As an example by which you may the better understand this state of abandonment, I will refer to the case of a pupil of mine, who sought me out in the following circumstances. His father was quarrelling with his mother and was also inclined to be a collaborator; his elder brother had been killed in the German offensive of 1940 and this young man, with a sentiment somewhat primitive but generous, burned to avenge him. His mother was living alone with him, deeply afflicted by the semi-treason of his father and by the death of her eldest son, and her one consolation was in this young man. But he, at this moment, had the choice between going to England to join the Free French Forces or of staying near his mother and helping her to live. He fully realised that this woman lived only for him and that his disappearance or perhaps his death would plunge her into despair. He also realised that, concretely and in fact, every action he performed on his mothers behalf would be sure of effect in the sense of aiding her to live, whereas anything he did in order to go and fight would be an ambiguous action which might vanish like water into sand and serve no purpose. For instance, to set out for England he would have to wait indefinitely in a Spanish camp on the way through Spain; or, on arriving in England or in Algiers he might be put into an office to fill up forms. Consequently, he found himself confronted by two very different modes of action; the one concrete, immediate, but directed towards only one individual; and the other an action addressed to an end infinitely greater, a national collectivity, but for that very reason ambiguous and it might be frustrated on the way. At the same time, he was hesitating between two kinds of morality; on the one side the morality of sympathy, of personal devotion and, on the other side, a morality of wider scope but of more debatable validity. He had to choose between those two. What could help him to choose? Could the Christian doctrine? No. Christian doctrine says: Act with charity, love your neighbour, deny yourself for others, choose the way which is hardest, and so forth. But which is the harder road? To whom does one owe the more brotherly love, the patriot or the mother? Which is the more useful aim, the general one of fighting in and for the whole community, or the precise aim of helping one particular person to live? Who can give an answer to that a priori? No one. Nor is it given in any ethical scripture. The Kantian ethic says, Never regard another as a means, but always as an end. Very well; if I remain with my mother, I shall be regarding her as the end and not as a means: but by the same token I am in danger of treating as means those who are fighting on my behalf; and the converse is also true, that if I go to the aid of the combatants I shall be treating them as the end at the risk of treating my mother as a means. If values are uncertain, if they are still too abstract to determine the particular, concrete case under consideration, nothing remains but to trust in our instincts. That is what this young man tried to do; and when I saw him he said, In the end, it is feeling that counts; the direction in which it is really pushing me is the one I ought to choose. If I feel that I love my mother enough to sacrifice everything else for her my will to be avenged, all my longings for action and adventure then I stay with her. If, on the contrary, I feel that my love for her is not enough, I go. But how does one estimate the strength of a feeling? The value of his feeling for his mother was determined precisely by the fact that he was standing by her. I may say that I love a certain friend enough to sacrifice such or such a sum of money for him, but I cannot prove that unless I have done it. I may say, I love my mother enough to remain with her, if actually I have remained with her. I can only estimate the strength of this affection if I have performed an action by which it is defined and ratified. But if I then appeal to this affection to justify my action, I find myself drawn into a vicious circle.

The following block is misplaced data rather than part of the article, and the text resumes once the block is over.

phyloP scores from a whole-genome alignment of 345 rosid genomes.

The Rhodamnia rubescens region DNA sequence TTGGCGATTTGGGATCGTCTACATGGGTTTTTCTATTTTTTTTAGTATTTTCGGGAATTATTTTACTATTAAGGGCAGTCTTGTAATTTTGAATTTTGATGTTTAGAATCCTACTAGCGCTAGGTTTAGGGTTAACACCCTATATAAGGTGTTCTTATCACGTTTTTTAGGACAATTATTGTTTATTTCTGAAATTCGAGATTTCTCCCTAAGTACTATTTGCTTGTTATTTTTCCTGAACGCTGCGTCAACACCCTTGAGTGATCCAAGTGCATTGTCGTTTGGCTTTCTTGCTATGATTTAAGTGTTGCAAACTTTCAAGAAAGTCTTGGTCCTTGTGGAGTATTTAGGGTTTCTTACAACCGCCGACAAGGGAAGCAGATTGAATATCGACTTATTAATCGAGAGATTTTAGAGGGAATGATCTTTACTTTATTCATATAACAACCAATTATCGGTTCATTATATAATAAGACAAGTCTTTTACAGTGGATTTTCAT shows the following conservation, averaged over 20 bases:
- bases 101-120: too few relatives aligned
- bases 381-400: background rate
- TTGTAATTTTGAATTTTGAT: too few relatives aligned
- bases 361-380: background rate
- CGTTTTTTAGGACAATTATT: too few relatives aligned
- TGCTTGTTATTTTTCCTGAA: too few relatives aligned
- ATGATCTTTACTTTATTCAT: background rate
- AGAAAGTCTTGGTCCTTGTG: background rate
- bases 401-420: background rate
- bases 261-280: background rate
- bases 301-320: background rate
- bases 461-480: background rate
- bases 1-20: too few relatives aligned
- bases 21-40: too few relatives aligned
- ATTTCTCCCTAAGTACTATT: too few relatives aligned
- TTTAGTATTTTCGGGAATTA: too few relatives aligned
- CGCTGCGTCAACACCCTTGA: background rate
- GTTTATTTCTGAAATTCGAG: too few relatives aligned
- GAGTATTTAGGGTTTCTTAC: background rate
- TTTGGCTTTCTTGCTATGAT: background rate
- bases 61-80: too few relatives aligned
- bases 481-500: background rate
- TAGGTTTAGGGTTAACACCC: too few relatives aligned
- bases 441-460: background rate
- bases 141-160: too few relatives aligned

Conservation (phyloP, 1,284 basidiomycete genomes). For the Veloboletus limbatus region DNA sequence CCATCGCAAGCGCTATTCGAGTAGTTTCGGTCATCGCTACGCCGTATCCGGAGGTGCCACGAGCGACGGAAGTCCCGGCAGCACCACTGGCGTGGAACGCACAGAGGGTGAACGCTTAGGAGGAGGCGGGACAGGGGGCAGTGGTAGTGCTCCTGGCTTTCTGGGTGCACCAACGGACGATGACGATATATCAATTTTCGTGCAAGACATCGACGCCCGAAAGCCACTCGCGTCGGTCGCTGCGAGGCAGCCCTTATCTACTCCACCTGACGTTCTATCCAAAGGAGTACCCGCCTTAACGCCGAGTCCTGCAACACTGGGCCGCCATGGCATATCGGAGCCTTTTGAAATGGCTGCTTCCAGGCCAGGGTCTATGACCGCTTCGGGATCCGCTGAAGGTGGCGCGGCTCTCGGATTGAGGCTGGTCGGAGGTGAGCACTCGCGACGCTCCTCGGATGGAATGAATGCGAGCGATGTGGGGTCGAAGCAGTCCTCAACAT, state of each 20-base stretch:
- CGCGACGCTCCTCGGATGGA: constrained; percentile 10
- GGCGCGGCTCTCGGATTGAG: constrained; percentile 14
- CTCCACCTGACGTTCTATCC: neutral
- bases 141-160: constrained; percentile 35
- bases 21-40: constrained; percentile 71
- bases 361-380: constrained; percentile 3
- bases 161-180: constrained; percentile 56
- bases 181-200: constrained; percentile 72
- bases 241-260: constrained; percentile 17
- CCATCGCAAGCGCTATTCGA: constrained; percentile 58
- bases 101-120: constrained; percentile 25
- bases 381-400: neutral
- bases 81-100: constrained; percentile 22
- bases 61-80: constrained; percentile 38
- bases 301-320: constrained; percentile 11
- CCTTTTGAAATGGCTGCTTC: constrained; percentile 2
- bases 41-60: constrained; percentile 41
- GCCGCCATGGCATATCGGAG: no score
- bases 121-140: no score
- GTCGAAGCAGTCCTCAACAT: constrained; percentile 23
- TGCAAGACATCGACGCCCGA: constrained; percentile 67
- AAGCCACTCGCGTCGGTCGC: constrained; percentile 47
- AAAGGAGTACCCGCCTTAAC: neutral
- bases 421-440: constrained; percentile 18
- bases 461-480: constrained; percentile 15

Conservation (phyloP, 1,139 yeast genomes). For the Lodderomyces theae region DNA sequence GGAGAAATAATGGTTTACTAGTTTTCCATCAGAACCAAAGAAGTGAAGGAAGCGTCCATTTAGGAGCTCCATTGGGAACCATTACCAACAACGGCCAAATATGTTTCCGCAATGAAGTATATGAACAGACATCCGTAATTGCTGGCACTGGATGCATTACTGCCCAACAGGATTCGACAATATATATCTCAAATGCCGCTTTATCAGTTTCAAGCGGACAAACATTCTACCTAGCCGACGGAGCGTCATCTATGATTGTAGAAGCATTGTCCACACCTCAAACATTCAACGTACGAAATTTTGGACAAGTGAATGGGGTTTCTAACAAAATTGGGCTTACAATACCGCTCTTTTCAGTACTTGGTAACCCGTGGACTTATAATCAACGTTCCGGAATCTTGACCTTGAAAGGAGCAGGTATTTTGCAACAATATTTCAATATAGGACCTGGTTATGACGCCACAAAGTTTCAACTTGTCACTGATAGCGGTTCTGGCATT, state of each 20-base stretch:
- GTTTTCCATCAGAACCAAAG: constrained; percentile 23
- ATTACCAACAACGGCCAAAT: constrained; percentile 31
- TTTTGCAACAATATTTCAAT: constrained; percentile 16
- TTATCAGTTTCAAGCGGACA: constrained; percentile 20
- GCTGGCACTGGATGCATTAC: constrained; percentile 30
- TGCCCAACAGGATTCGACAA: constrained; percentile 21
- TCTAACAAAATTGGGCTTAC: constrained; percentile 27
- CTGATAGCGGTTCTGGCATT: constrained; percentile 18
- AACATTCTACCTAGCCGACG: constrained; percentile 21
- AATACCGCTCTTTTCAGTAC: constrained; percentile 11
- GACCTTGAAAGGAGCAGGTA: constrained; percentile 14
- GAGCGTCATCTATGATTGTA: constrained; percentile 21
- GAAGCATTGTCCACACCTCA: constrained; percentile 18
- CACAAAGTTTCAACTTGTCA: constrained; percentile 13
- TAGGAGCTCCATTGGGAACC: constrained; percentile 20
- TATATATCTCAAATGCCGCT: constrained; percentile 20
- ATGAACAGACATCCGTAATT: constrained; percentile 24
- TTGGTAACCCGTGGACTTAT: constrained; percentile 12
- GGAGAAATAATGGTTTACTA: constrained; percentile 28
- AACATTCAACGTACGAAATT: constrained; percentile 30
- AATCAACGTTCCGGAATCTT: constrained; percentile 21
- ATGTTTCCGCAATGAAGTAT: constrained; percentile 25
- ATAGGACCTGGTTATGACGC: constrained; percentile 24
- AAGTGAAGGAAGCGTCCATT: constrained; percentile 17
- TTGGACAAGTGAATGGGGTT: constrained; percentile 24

Give a sketch of the main points of this argument, clarifying these points as needed. Does this argument succeed in showing that there can be no definitive guidance to be had from external sources of ethical principle? Why or why not?